The American Society of Hematology Education Roadmap

American Society of Hematology pic
American Society of Hematology
Image: hematology.org

A board-certified oncologist with more than 20 years of experience, Matthew Taub, MD, practices at Optimum Oncology Hematology Associates in Pembroke Pines, Florida. An active participant in the professional community, Dr. Matthew Taub maintains membership in the American Society of Hematology (ASH).

The leading provider of continuing education to hematologists, ASH recently developed an “Education Roadmap” that seeks to expand the society’s professional development offerings and address the skill gaps and educational needs of its members. ASH is working on enhancing its content in six areas: precision medicine, acute myeloid leukemia, sickle cell disease, immune therapies, systems-based hematology, and hemostasis and thrombosis.

In addition to in-person conferences and training, ASH offers an eLearning platform called ASH Academy with up-to-date clinical information and practice tools. By completing ASH Academy courses and evaluations, members can earn continuing medical education credits to maintain certifications. The ASH On Demand service also makes previous educational meetings and webinars available to members for on-demand viewing.

ASCO Highlights Recent Cancer Treatment Advances

Matthew Taub
Matthew Taub

Dr. Matthew Taub, a board-certified physician specializing in internal medicine, hematology, and oncology, possesses more than 20 years of clinical experience. In addition to his work on several medical committees, Dr. Matthew Taub holds membership in the American Society of Clinical Oncology (ASCO).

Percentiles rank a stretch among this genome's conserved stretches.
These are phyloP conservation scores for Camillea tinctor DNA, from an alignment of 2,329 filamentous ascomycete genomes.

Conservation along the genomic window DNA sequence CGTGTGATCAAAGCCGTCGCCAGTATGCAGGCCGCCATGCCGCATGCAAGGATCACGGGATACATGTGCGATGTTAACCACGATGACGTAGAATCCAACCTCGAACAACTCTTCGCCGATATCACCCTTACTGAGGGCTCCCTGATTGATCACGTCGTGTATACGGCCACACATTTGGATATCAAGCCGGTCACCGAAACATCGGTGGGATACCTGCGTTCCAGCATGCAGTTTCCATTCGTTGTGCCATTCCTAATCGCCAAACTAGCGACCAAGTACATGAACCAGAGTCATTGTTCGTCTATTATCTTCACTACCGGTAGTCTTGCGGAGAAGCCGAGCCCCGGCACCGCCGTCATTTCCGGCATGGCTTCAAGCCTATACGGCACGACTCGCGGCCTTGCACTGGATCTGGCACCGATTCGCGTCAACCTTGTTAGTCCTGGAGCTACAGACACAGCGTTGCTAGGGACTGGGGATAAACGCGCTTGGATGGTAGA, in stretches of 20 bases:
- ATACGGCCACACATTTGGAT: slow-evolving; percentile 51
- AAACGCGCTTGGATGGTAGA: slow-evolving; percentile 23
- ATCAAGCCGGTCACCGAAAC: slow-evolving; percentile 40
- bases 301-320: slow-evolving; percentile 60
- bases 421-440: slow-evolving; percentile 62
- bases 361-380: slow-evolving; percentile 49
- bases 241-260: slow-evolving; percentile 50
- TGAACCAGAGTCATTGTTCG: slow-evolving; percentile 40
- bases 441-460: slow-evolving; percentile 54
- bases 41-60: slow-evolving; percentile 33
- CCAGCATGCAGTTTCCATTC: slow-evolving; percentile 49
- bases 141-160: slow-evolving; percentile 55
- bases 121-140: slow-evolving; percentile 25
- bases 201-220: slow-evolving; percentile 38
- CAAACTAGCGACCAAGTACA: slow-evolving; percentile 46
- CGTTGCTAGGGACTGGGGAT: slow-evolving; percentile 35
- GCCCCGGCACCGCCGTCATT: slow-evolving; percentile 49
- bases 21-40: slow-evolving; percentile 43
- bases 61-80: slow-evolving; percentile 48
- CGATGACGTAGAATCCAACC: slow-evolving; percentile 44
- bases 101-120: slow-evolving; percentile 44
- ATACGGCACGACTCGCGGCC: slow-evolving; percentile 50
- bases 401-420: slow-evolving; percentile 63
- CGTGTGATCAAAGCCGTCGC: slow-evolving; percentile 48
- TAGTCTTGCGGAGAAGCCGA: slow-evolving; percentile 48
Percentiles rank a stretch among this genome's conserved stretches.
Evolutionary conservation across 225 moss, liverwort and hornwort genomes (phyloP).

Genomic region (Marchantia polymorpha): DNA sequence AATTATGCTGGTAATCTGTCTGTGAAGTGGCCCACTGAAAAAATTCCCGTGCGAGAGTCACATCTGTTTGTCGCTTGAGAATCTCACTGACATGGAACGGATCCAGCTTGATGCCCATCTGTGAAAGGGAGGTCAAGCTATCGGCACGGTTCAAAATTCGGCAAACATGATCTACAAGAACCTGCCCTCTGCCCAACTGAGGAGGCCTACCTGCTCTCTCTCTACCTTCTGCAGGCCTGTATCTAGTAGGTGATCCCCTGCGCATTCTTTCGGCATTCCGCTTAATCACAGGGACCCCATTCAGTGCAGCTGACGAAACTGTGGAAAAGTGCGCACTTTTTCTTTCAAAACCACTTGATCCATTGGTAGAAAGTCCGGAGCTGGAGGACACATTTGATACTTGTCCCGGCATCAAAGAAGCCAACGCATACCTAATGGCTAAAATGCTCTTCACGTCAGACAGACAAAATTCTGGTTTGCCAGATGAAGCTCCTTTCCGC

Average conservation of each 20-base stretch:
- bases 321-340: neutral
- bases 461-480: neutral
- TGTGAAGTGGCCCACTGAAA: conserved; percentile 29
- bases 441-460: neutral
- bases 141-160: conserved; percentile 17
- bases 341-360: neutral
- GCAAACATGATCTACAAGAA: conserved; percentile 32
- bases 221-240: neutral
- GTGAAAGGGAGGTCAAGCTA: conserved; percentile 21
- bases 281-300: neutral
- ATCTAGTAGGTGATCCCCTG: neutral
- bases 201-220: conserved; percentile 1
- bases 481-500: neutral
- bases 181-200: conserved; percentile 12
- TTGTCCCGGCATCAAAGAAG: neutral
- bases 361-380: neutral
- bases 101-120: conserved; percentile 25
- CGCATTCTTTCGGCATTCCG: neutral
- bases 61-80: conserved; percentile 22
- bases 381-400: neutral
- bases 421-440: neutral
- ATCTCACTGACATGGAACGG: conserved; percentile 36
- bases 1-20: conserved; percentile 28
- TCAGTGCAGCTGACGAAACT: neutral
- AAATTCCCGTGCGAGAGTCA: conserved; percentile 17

For over a decade, ASCO has released Clinical Cancer Advances, an annual report detailing the year’s most significant advances in cancer treatment. The 2018 release brings focus to several Food and Drug Administration-approved therapies for their impact in the fight against cancer.

In 2017, the FDA approved pembrolizumab for use in patients with certain types of metastatic tumors. The immunotherapy drug is first in a line of tissue-agnostic therapies, treatments that work based on a tumor’s biomarkers, to be approved.

The report also chronicles improvements in targeted therapies for lung, breast, and bladder cancers and reviews the promising effects of radiotherapy and tumor-treating fields on aggressive forms of brain cancer.

Three Factors That Increase the Risk of Anemia

 

Anemiapic
Anemia
Image: webmd.com

Pembroke Pines, Florida-based physician Dr. Matthew Taub has more than two decades of experience treating blood-related disorders and cancers at Optimum Oncology Hematology Associates. At the clinic, Dr. Matthew Taub is part of a multidisciplinary staff that addresses common blood disorders such as anemia.

Anemia is a red blood cell disorder that affects more than 3 million Americans. In addition to a low hemoglobin count, anemia causes fatigue, headaches, and irregular heartbeats. The following risk factors are highly associated with anemia:

Limited Diet: Anemia can be triggered by a diet lacking in vitamin B12, iron, and folate. For this reason, people who eat restricted diets, including vegan and vegetarian, are especially susceptible.

Age: The likelihood of developing anemia due to iron deficiency increases after the age of 65. Additionally, women may experience low iron levels during pregnancy and childbirth, making anemia more common for women around childbearing age.